Kelsey Breseman
6 min readJun 14, 2024

In week eighteen of pregnancy, I stop having to pee in the middle of the night. Week nineteen, I have lunch two hours late and there is no crushing penalty. I'm not napping anymore. Electrolyte drinks, while still a good idea, feel optional rather than necessary to combat headaches.

One evening in Sunnyside, my father looked at my just-starting-to-show belly and remarked amazedly, "You're going to be huge."

A month later, I think he's right. I've always been thin, and it's a bit dysmorphic to see my body in the mirror now. Not that it's unwelcome, but I don't look like me. I'm starting to waddle if I'm not paying attention. My back hurts a bit. I finally have the energy to start an exercise routine.

Another interesting identity shift: I've always made my own money. But while I've been in London, with no work visa, no energy, overwhelmed with grad school, I've been covered by my husband's paycheck. I'm deeply grateful this is an option, but it's something that feels strange at an identity level.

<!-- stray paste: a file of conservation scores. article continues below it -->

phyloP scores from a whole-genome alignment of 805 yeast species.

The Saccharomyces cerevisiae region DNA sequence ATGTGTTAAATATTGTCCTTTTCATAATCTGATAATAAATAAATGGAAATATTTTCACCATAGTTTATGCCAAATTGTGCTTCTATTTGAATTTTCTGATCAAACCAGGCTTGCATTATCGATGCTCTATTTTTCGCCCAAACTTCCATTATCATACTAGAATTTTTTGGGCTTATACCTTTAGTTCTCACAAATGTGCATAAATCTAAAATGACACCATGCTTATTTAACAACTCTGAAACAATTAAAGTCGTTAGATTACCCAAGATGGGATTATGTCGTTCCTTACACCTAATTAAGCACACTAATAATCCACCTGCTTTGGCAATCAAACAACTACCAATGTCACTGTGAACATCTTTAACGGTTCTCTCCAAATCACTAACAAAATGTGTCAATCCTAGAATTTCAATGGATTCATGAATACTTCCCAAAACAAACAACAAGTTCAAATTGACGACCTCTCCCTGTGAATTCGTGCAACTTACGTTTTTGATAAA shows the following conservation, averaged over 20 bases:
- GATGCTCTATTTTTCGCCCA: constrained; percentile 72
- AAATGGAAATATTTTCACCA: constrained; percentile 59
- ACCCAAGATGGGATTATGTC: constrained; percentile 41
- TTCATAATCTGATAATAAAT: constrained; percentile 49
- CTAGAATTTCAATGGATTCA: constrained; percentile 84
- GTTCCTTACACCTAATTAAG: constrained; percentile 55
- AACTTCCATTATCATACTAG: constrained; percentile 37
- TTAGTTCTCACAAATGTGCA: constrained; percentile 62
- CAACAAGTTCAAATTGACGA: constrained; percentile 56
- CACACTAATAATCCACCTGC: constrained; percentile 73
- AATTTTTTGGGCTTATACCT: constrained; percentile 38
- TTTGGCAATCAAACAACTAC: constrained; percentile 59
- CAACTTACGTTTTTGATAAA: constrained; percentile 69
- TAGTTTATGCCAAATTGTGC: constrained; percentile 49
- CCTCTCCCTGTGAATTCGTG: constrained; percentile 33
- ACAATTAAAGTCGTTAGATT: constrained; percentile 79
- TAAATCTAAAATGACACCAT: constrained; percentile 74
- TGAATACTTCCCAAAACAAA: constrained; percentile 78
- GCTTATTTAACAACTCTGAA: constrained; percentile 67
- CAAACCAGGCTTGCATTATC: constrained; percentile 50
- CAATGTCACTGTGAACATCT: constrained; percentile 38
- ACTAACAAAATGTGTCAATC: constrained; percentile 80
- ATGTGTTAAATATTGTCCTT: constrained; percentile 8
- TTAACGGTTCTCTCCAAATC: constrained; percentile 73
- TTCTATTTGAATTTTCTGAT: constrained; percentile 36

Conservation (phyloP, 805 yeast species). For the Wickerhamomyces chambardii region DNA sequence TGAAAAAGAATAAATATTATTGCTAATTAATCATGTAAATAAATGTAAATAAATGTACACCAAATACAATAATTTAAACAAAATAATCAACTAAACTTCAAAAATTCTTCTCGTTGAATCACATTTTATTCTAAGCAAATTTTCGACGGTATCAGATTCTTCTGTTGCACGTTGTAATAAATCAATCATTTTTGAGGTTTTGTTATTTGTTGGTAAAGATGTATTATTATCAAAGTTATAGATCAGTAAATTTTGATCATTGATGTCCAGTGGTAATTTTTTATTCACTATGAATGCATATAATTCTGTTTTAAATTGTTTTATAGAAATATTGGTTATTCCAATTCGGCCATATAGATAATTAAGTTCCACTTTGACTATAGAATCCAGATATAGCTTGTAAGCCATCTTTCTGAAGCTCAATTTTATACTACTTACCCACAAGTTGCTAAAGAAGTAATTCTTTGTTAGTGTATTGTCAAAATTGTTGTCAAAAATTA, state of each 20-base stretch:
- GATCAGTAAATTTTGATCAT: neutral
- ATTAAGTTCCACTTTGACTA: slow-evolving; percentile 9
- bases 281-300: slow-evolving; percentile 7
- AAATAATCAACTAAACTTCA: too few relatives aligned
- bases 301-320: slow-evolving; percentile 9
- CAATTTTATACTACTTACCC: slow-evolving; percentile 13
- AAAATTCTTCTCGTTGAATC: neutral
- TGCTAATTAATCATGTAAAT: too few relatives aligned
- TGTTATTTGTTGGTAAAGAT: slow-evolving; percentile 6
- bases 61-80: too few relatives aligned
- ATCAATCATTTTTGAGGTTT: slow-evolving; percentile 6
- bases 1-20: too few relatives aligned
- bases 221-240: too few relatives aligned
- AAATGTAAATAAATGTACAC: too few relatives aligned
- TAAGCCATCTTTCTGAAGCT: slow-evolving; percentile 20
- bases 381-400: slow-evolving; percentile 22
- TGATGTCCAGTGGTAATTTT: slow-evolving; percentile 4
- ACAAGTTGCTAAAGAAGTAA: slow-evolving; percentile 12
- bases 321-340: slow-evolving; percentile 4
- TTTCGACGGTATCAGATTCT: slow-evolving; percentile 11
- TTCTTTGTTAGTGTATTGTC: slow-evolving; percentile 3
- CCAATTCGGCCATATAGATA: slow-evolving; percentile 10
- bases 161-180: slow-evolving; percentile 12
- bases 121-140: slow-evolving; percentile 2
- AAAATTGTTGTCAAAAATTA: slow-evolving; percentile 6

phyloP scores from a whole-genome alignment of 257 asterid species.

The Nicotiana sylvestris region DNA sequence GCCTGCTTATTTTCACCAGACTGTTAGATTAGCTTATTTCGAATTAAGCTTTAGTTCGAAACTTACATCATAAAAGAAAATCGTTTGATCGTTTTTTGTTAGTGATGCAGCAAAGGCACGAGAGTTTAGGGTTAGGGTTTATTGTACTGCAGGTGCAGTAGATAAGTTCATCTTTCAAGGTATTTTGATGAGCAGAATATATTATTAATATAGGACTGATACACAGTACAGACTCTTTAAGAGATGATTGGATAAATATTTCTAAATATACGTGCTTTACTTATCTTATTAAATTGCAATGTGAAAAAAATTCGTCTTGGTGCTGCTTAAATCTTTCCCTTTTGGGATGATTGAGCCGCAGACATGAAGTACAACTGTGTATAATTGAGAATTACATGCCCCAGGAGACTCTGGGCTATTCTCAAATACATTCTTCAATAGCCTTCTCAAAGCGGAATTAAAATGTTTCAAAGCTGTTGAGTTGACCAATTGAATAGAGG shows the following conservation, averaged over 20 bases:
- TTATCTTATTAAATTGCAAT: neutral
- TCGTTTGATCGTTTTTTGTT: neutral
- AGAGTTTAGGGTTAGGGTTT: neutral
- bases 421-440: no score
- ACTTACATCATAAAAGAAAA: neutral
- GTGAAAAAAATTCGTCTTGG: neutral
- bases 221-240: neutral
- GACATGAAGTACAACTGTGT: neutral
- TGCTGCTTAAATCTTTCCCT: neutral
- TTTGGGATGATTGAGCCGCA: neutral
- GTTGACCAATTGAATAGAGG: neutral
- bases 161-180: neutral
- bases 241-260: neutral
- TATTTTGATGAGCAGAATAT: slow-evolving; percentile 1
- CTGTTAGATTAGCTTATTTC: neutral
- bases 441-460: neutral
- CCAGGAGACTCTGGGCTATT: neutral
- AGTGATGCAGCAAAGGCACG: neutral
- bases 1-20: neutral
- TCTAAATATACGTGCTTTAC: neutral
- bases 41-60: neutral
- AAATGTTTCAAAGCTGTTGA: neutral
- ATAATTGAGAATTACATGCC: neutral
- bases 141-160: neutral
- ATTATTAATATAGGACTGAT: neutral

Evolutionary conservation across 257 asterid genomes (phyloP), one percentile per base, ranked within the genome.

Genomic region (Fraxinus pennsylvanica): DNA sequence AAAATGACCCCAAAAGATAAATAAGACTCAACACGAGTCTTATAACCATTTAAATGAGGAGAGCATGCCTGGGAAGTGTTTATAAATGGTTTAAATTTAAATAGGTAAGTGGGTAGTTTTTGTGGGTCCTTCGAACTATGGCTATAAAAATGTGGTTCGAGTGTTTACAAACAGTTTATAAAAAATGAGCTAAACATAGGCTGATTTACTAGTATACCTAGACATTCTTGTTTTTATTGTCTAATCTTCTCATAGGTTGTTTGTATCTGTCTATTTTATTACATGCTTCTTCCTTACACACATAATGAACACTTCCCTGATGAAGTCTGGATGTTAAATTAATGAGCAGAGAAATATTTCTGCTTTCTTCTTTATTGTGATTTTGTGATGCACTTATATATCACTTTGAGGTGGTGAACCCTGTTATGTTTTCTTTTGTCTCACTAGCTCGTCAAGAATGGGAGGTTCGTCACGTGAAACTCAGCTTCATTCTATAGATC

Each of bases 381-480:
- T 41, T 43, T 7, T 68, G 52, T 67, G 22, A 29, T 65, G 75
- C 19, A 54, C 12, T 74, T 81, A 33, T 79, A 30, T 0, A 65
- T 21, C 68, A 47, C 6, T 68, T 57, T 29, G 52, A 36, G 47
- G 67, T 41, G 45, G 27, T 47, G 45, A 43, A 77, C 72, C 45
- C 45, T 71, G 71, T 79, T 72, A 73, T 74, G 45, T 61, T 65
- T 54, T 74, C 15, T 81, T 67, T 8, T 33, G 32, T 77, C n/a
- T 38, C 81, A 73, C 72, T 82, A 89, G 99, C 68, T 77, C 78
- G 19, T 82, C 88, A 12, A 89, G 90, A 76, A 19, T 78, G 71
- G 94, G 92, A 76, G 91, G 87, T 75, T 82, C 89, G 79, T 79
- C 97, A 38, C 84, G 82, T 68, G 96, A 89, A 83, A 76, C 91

My visa, when it comes through, will define me as a dependant. Even as a five-year-old I pushed for self reliance; how am I, at thirty-two, to accept such a label?

It felt more uncomfortable before I got pregnant. Now, it's clear that a down-the-middle split wouldn't be fair either. Only one of us is capable of giving up their body to the…